The Cranky Dubmaster’s thoughts on NERIJA’s dazzling debut album, BLUME:
“Sometimes edgy, always funky. Blending the hard-hitting post-modern bop with dollops of third-world fragrances & a tinge of hip-hop in the bass-heavy rhythms. A blessing to the jazz of our times. In a word: Wow.” – gene
NERIJA sits at the forefront of innovation within the explosive modern UK jazz scene. A seven-person (mostly women) group who blend individual passions with a commitment to the unified voice, their accomplished debut album BLUME (brought to us by Domino Records) is an astonishing display of technical virtuosity, rhythmic flair and emotional kick.
Nérija is just the latest formidable voice to emerge from London’s jazz scene. In the last few years, the city has produced some of the most vital players in improvised music, including drummer Moses Boyd, saxophonist Shabaka Hutchings, and tuba player Theon Cross, all of whom draw on influences as disparate as grime and Afrobeat. Now, Nérija has entered the discussion with Blume, a collection of earthy, atmospheric, and danceable tracks. Although it folds in sounds from all over the world, there is a distinct sense that this music could only have come from London.
TEXTURE & MOOD
Opening piece “Nascence” seems to ooze itself out of the speakers, a languid display of texture and mood. Nérija refuse to let this settle, however. “Last Straw” has a disciplined groove, utilizing the club culture influences of Lizy Exell (drums) and Rio Kai (bass). The title track is propelled by those sighing, somnambulist chords, voiced superbly by the trailblazing Cassie Kinoshi, while Swift has a raw, unfettered funk, leaning on Shirley Tetteh’s jagged guitar. “Riverfest” is a joyous salute from this intimately unified ensemble, while Nubya Garcia’s tenor saxophone – now so instantly recognizable – pervades the bold, stirring “Unbound.”
Indeed, it’s the way Blume can spiral out into fantastic realms while continually returning to the source that makes the record so fascinating. Recorded on a floating studio by the Isle of Dogs with producer Kwes at the controls, Nérija’s debut is undoubtedly one of the most contagious, perplexing and inspired UK jazz releases to come your way in 2019.
The horn lineup puts forth gritty, layered voicings that give the septet the air of a big band. The first track, “Nascence,” feels like it could have emerged from a horn-heavy Blue Note album circa 1965—Wayne Shorter or Herbie Hancock, perhaps. Then the rhythm section enters with a stuttering cadence rather than a swing feel, throwing you off balance. Mid-album tune “EU (Emotionally Unavailable)” begins with just the rhythm section of Tetteh, Exell and Kai; settling into a heavy, rock-ish vamp, deep and satisfying, they sound like they could plausibly produce a fine album of their own.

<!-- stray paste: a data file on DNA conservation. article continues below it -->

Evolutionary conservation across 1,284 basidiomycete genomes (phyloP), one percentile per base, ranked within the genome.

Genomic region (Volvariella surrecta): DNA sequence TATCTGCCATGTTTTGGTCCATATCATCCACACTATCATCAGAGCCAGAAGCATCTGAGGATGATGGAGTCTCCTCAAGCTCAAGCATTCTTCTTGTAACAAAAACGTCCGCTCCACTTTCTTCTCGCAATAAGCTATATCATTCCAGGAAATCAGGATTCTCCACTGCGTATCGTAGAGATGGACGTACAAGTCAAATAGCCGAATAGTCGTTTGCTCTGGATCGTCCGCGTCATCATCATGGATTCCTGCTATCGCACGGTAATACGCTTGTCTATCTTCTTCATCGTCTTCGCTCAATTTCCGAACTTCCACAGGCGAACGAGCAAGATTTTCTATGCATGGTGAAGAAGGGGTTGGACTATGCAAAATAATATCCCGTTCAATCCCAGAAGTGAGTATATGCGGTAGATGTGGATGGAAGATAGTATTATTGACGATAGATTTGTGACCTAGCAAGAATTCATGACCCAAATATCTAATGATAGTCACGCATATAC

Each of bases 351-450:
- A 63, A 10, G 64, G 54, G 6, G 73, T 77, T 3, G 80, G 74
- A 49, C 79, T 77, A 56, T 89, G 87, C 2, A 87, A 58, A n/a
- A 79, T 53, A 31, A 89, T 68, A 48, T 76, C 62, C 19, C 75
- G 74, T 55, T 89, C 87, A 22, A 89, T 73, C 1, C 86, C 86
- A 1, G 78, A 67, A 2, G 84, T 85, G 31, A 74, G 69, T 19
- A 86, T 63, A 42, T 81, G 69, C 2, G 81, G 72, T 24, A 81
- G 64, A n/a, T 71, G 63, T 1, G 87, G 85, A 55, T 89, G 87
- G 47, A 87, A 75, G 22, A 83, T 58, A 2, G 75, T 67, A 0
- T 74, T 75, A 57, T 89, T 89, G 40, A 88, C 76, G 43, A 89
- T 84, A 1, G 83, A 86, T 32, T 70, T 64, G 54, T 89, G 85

Nérija bill themselves as a collective, not a group, and they leave plenty of room for individual voices to shine. Garcia, whose excellent debut Nubya’s 5ive was released in 2017, blows sultry, fluid lines as well as thick, repeated phrases that bring to mind a jam-band saxophonist crossed with Coltrane. Maurice-Grey and Turton are both loose and smeary players, roughing up the music’s finer edges. Kinoshi is a dexterous improviser, as on “Swift,” but still makes room for long tones that give her solos emotional depth. Exell, a master of funk, makes great use of her drum kit, with a gluey snare, a resonant bass drum, and dark, chunky cymbals. Kai’s lines hold everything loosely in place.
Tetteh emerges as the album’s unexpected star. The absence of another chordal instrument like the piano gives the guitarist room to stretch out when it comes to melody, harmony and texture. Her rhythmic accompaniment is tight and in the pocket, but often gets weird and spacey, sounding like a mixture of Nile Rodgers and Mary Halvorson. Her improvisations—particularly on “Riverfest” and “Partner Girlfriend Lover,” which she wrote—are superb, crisply stated, and engaging. Tetteh—who also sings on her solo project, Nardeydey—has one of the most distinct voices on the album, and that’s saying quite a bit. At its best, Blume is a testament to the rich aesthetic diversity of London’s jazz scene.